[Side Note: It has been my personal observation that there is no consensus on what the term ‘Sharia’ means, and in reality it means rather a lot of quite different things that is determined by the specific type of Islam that is embraced, and remember just like Christianity, then is a vast diversity of belief]
Being Religious (Q15)
- 94% felt that they could practise their religious freely
- 4% felt that they could not
- 88% felt that the UK was a good place to live
- 3% felt it was bad
- Only 1% bought into any Holocaust denial theory
- 4% felt that terrorism was an appropriate response
- 18% would support violence against anybody who mocked Mohammed
- 5% would support stoning for adultery
Charlie Hebdo (Q24)
- 62% were surprised by the attack
- 29% were not surprised by the attack
Should anybody have the right to publish pictures of Mohammed (Q25)
- 78% – No
- 67% are opposed to the formation of an Islamic State
- 73% are specifically opposed to ISIS
Encouraged towards violence (Q35)
- 80% report that there have never seen anybody attempt to encourage this
Should Muslims do more to combat extremism? (Q39)
- 47% – Yes
Sources of information on current affairs (Q41)
- 81% – TV
- 37% – Social websites
Attending a Mosque (Q46)
- 22% do not go to a Mosque
A Few Final Thoughts
I’ll leave a few generic observations.
People should be free to believe whatever they wish and to dress however they please, and just as you would object to somebody telling you what to think or how to dress, so also would anybody else, and that includes this community.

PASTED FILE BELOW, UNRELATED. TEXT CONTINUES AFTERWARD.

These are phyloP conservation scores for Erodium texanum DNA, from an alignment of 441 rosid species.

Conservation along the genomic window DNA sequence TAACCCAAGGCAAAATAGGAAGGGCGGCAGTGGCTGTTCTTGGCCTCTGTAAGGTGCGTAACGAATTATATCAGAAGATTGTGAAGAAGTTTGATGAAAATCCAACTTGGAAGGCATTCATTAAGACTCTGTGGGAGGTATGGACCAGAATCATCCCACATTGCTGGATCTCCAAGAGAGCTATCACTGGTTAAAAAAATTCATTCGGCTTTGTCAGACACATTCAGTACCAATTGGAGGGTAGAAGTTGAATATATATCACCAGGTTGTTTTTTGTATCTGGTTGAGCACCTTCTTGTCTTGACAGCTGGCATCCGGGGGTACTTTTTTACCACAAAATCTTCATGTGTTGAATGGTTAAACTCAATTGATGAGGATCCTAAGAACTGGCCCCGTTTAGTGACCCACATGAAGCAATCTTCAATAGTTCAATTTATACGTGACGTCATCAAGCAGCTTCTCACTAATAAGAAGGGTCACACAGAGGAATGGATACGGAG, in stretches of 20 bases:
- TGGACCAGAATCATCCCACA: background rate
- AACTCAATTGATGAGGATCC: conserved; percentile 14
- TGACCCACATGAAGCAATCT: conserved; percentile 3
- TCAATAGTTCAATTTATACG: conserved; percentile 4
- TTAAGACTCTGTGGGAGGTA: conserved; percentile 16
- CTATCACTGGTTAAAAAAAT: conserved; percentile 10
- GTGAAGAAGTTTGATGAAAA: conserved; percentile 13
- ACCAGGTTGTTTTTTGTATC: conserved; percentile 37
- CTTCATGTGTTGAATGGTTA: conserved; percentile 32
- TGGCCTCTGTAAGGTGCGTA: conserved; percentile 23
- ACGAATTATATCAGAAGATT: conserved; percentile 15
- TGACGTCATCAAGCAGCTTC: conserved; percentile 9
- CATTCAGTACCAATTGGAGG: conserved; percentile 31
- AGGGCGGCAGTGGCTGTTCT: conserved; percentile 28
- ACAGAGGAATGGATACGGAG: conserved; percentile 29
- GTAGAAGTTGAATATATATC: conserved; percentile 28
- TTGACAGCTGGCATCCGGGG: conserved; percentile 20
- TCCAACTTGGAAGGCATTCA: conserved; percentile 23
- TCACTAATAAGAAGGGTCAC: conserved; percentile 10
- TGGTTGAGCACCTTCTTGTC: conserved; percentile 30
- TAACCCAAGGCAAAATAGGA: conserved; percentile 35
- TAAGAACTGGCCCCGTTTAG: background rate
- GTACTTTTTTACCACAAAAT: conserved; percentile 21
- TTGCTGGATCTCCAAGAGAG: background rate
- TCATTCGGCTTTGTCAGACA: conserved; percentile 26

If you examined any slice of society then you would find disturbing aspects, things that you do not agree with. Yes, it is rather disturbing that as many as 52% felt that being gay should not be permitted, and if empowered to do so then I suspect they would strive to ban it, and yes these same people would strongly object to anybody who attempted to interfere in their lives to the same degree – but bad ideas do also need to be robustly challenged.
In general it is actually quite a good reflection overall, and clearly the vast majority are not, as some might have you believe, complete lunatics, but are in fact no different than anybody else is, in that they wish no real harm to anybody, and are as horrified by ISIS as you are, and yes they do have extremists lurking amongst them who seek to do real harm, but so also do other factions of society (for example the racism that is endemic within the far right of politics), and so yes we do need to come to terms with that and not isolate them all because of that, but rather stand with them in unity against such extremism just as we would for any other strata of society.
One big surprise – It is rather interesting that of those surveyed, 1 out of every 5 is not actually religious at all and are simply cultural Muslims. (Q46) so when you think of a Muslim community, do not think about individuals who are fanatically religious, because it turns out that 20% are not religious at all, they are instead cultural. Additionally, do not think about them as a group that is represented by the Muslim council of Britain because once again … big surprise … the majority (51%) reject the very idea that the council represents them or their specific views. As for where they feel they belong, 90% of them felt that the UK was home – this is not about “them” and instead they are part of us, part of our story, and without them we are incomplete.